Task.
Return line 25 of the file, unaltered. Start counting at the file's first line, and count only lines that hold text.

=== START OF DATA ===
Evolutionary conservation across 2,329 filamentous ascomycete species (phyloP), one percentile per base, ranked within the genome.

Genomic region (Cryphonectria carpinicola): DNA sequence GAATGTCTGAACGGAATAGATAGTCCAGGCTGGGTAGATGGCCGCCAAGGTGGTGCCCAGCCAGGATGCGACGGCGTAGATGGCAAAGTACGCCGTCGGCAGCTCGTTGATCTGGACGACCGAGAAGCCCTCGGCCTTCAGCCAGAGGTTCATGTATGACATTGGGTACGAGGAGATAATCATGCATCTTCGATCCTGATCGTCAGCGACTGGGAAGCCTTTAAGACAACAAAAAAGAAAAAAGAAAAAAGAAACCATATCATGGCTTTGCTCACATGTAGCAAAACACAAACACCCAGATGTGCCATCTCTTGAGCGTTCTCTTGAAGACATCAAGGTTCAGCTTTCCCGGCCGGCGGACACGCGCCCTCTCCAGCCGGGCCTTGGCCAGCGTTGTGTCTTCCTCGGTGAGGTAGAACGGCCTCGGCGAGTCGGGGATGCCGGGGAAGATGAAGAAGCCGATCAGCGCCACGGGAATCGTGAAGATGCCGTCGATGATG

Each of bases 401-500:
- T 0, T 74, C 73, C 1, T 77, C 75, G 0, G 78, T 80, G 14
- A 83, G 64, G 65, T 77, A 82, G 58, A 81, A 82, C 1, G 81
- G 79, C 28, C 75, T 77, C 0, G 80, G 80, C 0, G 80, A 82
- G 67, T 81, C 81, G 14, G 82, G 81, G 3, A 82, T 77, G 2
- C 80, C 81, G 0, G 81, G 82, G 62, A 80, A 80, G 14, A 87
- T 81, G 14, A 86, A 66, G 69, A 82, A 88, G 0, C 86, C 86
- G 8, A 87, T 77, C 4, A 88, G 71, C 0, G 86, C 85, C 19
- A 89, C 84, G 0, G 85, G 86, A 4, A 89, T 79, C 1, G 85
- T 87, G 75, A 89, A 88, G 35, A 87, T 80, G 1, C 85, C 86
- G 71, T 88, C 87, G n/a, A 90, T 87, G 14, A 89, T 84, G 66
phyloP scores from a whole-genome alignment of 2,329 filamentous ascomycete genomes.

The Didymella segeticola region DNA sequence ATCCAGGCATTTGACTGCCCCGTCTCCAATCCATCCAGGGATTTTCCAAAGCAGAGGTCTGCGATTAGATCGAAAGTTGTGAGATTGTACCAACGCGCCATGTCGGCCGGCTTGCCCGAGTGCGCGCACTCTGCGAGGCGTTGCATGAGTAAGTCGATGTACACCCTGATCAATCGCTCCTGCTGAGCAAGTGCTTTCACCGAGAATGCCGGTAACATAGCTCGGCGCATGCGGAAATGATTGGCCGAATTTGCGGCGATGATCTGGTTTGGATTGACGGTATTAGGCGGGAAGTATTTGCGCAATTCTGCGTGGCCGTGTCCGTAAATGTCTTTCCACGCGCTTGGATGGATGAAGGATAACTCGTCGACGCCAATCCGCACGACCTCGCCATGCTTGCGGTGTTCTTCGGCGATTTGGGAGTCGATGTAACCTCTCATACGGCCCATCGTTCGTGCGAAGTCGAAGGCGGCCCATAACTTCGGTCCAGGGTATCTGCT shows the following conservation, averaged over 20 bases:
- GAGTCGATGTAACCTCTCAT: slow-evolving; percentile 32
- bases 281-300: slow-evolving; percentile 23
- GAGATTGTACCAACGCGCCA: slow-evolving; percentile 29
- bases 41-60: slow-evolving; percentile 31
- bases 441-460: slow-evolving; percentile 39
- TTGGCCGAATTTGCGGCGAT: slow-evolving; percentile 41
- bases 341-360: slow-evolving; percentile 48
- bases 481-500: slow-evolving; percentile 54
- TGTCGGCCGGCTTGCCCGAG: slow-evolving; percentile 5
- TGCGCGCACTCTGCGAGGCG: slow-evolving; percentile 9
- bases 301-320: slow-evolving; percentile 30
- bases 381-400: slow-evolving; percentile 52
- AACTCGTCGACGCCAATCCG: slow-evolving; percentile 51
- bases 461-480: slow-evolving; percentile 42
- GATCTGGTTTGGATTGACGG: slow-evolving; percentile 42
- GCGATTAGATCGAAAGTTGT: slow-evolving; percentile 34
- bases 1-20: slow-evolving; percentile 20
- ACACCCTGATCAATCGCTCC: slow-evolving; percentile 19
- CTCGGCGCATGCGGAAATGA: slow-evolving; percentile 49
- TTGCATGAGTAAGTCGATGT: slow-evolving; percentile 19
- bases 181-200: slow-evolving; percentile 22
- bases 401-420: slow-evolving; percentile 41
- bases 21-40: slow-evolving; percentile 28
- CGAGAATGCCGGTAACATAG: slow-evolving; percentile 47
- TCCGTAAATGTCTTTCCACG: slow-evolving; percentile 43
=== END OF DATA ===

- TGCGCGCACTCTGCGAGGCG: slow-evolving; percentile 9